Edge cuts, such as chamfers, and surface profiles, such as flutes, sometimes need to start and stop precisely and uniformly. That's the time to use simple, customized stopblocks to control where the profile starts and stops on each workpiece. Measure from the point where the cut will stop to the end of the workpiece, subtract the bearing radius, and cut the stopblock to that length from scrap at least 3⁄4 " thick. Clamp the stopblock to the edge of the workpiece as shown.
Get a grip on small parts
Small parts can drop through oversize router-table inserts or instantly tug fingers into the bit. To solve both problems, first drill a hole slightly larger than the bit diameter in a piece of 1⁄4 " plywood, and clamp it to the router-table top for near-zero-clearance support. Then keep your fingers safe by gripping the part with a handscrew. The jaws of these clamps can be angled to firmly grasp odd-size parts and hold them flat against the zero-clearance top.
Shelf-help for trimming edges
Perching a router on a shelf edge to flush-trim solid-wood edges can turn ugly if your machine tips. Give it stability by clamping together the shelves on edge. Cut spacer blocks from 2x4 scrap and place them between the shelves at both ends. Then clamp the spacers and shelves together. (We clamped one of those clamps to the bench for added stability.) Then rout each edge with a flush-trim bit. If the router wobbles on the edges of the outside shelves, move those pieces to the inside, reclamp, and finish routing.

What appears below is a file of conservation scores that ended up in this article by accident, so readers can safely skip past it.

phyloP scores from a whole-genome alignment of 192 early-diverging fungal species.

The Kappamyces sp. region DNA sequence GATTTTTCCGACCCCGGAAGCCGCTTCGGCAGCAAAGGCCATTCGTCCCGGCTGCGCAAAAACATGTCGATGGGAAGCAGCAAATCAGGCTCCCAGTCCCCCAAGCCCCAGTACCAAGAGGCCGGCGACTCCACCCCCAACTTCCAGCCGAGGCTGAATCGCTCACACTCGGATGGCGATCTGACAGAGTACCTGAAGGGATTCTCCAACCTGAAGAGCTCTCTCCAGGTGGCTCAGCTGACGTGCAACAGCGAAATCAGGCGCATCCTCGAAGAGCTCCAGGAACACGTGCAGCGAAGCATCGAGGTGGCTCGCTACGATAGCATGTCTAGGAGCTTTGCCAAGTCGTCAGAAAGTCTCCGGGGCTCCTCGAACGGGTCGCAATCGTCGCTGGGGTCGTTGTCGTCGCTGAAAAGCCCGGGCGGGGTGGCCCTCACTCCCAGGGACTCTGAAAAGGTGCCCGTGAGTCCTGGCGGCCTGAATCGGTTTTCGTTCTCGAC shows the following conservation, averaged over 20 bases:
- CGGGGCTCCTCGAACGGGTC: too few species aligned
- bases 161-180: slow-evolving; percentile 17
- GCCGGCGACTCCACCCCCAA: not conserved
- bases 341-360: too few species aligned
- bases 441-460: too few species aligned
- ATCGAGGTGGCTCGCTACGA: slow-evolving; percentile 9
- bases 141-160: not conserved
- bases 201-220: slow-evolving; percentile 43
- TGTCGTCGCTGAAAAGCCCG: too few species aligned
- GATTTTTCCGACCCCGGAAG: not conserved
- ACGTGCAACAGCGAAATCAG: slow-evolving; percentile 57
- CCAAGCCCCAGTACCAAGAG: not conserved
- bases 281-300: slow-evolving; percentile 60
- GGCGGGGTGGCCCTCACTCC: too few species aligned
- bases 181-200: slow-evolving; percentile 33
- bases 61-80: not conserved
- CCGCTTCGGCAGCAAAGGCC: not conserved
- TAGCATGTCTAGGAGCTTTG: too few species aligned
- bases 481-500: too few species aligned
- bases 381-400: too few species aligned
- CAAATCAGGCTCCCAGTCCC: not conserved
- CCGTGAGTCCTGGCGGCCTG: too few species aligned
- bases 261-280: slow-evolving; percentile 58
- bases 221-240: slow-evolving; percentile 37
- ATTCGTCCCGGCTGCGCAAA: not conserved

Rout round-overs, not tip-overs
A tipping router can ruin the edge of a finished project, so keep that base stable. If you need to round over the outside edges of an assembled box, tip the project on edge and use the front, back, and sides to support the router base, as shown below left To rout inside round-overs with equal ease, clamp a 2x4 auxiliary support onto the outside surfaces, as shown bellow right.
A starter pin keeps fingers safe
The toughest part of freehand routing is easing the workpiece against the bit. To help you guide parts safely, make a starter pin from a hardwood, brass, or aluminum rod, and securely mount it to the table about 2" from the bit. Brace the workpiece against the starter pin; then slowly rotate it into the bit and bearing. Grip the workpiece close to the pin, and use the technique for small parts on slide 8.
Enlarge holes in two easy steps
Maybe you need to enlarge a hole, or make a dead-on round hole larger than your largest Forstner bit. Do either using a rabbeting and a flush-trim bit.